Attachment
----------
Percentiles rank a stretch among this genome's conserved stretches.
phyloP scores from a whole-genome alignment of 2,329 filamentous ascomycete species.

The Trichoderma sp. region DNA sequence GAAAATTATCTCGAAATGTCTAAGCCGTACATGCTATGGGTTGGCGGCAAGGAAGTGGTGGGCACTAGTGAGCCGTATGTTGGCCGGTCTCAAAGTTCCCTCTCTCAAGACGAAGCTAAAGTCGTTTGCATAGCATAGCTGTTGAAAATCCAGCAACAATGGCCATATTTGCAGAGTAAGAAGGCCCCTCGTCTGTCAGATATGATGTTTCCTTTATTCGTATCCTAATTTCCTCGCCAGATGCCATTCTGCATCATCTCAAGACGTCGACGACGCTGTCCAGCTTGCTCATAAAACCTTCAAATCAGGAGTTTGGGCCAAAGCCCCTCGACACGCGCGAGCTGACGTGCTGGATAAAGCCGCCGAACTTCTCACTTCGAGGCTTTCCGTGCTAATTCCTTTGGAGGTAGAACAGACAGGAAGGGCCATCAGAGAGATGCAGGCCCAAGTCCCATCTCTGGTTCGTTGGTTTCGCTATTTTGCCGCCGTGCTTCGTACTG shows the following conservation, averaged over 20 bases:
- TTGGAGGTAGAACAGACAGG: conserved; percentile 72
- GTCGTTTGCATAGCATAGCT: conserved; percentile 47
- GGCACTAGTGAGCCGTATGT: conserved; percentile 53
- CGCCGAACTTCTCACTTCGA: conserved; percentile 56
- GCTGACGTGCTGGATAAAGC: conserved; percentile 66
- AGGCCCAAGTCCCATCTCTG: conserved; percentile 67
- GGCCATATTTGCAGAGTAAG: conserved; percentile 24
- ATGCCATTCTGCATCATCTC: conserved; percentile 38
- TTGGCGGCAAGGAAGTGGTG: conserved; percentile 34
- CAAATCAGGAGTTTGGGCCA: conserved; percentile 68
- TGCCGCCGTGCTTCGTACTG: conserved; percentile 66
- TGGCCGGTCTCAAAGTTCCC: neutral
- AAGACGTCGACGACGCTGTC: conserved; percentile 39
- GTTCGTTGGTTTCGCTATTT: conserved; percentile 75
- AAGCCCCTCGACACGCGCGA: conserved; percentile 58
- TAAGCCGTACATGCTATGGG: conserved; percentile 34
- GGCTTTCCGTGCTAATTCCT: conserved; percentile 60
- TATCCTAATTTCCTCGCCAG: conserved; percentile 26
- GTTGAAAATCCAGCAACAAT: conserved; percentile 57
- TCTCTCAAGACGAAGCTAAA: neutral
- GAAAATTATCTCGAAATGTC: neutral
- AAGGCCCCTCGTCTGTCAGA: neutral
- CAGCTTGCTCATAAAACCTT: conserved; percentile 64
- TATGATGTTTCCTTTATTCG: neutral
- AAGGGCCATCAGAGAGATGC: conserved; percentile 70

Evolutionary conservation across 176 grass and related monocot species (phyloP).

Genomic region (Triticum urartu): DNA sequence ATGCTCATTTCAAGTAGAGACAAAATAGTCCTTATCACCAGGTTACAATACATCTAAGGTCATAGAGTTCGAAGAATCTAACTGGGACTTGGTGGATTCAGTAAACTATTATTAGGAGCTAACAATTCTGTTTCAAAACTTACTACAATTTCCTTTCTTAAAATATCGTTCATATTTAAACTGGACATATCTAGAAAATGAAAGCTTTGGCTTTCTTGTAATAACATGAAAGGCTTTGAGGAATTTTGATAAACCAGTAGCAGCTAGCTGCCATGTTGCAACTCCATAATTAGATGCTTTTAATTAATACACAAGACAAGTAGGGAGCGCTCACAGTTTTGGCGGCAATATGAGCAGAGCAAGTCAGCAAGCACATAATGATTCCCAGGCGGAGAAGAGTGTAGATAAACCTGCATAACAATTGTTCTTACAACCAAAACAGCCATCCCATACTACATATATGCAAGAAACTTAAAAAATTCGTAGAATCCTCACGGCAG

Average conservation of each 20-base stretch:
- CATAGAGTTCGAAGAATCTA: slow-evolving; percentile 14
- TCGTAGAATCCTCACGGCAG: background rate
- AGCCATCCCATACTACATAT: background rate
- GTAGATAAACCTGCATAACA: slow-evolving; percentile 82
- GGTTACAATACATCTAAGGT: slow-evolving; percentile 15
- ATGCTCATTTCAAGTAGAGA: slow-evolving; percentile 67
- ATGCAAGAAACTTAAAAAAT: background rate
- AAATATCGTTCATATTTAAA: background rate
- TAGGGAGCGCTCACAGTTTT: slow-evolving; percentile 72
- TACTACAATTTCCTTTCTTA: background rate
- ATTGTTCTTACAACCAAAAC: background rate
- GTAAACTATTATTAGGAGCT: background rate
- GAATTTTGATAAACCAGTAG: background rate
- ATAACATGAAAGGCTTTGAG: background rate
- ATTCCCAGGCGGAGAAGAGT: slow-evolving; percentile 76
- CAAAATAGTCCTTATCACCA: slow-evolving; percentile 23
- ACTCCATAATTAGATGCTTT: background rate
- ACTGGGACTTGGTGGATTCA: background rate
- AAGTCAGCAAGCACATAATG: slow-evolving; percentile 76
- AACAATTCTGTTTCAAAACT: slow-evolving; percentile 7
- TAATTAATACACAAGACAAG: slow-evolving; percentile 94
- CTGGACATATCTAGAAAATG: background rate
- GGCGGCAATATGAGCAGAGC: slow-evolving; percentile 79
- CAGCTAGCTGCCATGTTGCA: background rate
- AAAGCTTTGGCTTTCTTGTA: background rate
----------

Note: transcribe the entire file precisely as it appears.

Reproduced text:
Percentiles rank a stretch among this genome's conserved stretches.
phyloP scores from a whole-genome alignment of 2,329 filamentous ascomycete species.

The Trichoderma sp. region DNA sequence GAAAATTATCTCGAAATGTCTAAGCCGTACATGCTATGGGTTGGCGGCAAGGAAGTGGTGGGCACTAGTGAGCCGTATGTTGGCCGGTCTCAAAGTTCCCTCTCTCAAGACGAAGCTAAAGTCGTTTGCATAGCATAGCTGTTGAAAATCCAGCAACAATGGCCATATTTGCAGAGTAAGAAGGCCCCTCGTCTGTCAGATATGATGTTTCCTTTATTCGTATCCTAATTTCCTCGCCAGATGCCATTCTGCATCATCTCAAGACGTCGACGACGCTGTCCAGCTTGCTCATAAAACCTTCAAATCAGGAGTTTGGGCCAAAGCCCCTCGACACGCGCGAGCTGACGTGCTGGATAAAGCCGCCGAACTTCTCACTTCGAGGCTTTCCGTGCTAATTCCTTTGGAGGTAGAACAGACAGGAAGGGCCATCAGAGAGATGCAGGCCCAAGTCCCATCTCTGGTTCGTTGGTTTCGCTATTTTGCCGCCGTGCTTCGTACTG shows the following conservation, averaged over 20 bases:
- TTGGAGGTAGAACAGACAGG: conserved; percentile 72
- GTCGTTTGCATAGCATAGCT: conserved; percentile 47
- GGCACTAGTGAGCCGTATGT: conserved; percentile 53
- CGCCGAACTTCTCACTTCGA: conserved; percentile 56
- GCTGACGTGCTGGATAAAGC: conserved; percentile 66
- AGGCCCAAGTCCCATCTCTG: conserved; percentile 67
- GGCCATATTTGCAGAGTAAG: conserved; percentile 24
- ATGCCATTCTGCATCATCTC: conserved; percentile 38
- TTGGCGGCAAGGAAGTGGTG: conserved; percentile 34
- CAAATCAGGAGTTTGGGCCA: conserved; percentile 68
- TGCCGCCGTGCTTCGTACTG: conserved; percentile 66
- TGGCCGGTCTCAAAGTTCCC: neutral
- AAGACGTCGACGACGCTGTC: conserved; percentile 39
- GTTCGTTGGTTTCGCTATTT: conserved; percentile 75
- AAGCCCCTCGACACGCGCGA: conserved; percentile 58
- TAAGCCGTACATGCTATGGG: conserved; percentile 34
- GGCTTTCCGTGCTAATTCCT: conserved; percentile 60
- TATCCTAATTTCCTCGCCAG: conserved; percentile 26
- GTTGAAAATCCAGCAACAAT: conserved; percentile 57
- TCTCTCAAGACGAAGCTAAA: neutral
- GAAAATTATCTCGAAATGTC: neutral
- AAGGCCCCTCGTCTGTCAGA: neutral
- CAGCTTGCTCATAAAACCTT: conserved; percentile 64
- TATGATGTTTCCTTTATTCG: neutral
- AAGGGCCATCAGAGAGATGC: conserved; percentile 70

Evolutionary conservation across 176 grass and related monocot species (phyloP).

Genomic region (Triticum urartu): DNA sequence ATGCTCATTTCAAGTAGAGACAAAATAGTCCTTATCACCAGGTTACAATACATCTAAGGTCATAGAGTTCGAAGAATCTAACTGGGACTTGGTGGATTCAGTAAACTATTATTAGGAGCTAACAATTCTGTTTCAAAACTTACTACAATTTCCTTTCTTAAAATATCGTTCATATTTAAACTGGACATATCTAGAAAATGAAAGCTTTGGCTTTCTTGTAATAACATGAAAGGCTTTGAGGAATTTTGATAAACCAGTAGCAGCTAGCTGCCATGTTGCAACTCCATAATTAGATGCTTTTAATTAATACACAAGACAAGTAGGGAGCGCTCACAGTTTTGGCGGCAATATGAGCAGAGCAAGTCAGCAAGCACATAATGATTCCCAGGCGGAGAAGAGTGTAGATAAACCTGCATAACAATTGTTCTTACAACCAAAACAGCCATCCCATACTACATATATGCAAGAAACTTAAAAAATTCGTAGAATCCTCACGGCAG

Average conservation of each 20-base stretch:
- CATAGAGTTCGAAGAATCTA: slow-evolving; percentile 14
- TCGTAGAATCCTCACGGCAG: background rate
- AGCCATCCCATACTACATAT: background rate
- GTAGATAAACCTGCATAACA: slow-evolving; percentile 82
- GGTTACAATACATCTAAGGT: slow-evolving; percentile 15
- ATGCTCATTTCAAGTAGAGA: slow-evolving; percentile 67
- ATGCAAGAAACTTAAAAAAT: background rate
- AAATATCGTTCATATTTAAA: background rate
- TAGGGAGCGCTCACAGTTTT: slow-evolving; percentile 72
- TACTACAATTTCCTTTCTTA: background rate
- ATTGTTCTTACAACCAAAAC: background rate
- GTAAACTATTATTAGGAGCT: background rate
- GAATTTTGATAAACCAGTAG: background rate
- ATAACATGAAAGGCTTTGAG: background rate
- ATTCCCAGGCGGAGAAGAGT: slow-evolving; percentile 76
- CAAAATAGTCCTTATCACCA: slow-evolving; percentile 23
- ACTCCATAATTAGATGCTTT: background rate
- ACTGGGACTTGGTGGATTCA: background rate
- AAGTCAGCAAGCACATAATG: slow-evolving; percentile 76
- AACAATTCTGTTTCAAAACT: slow-evolving; percentile 7
- TAATTAATACACAAGACAAG: slow-evolving; percentile 94
- CTGGACATATCTAGAAAATG: background rate
- GGCGGCAATATGAGCAGAGC: slow-evolving; percentile 79
- CAGCTAGCTGCCATGTTGCA: background rate
- AAAGCTTTGGCTTTCTTGTA: background rate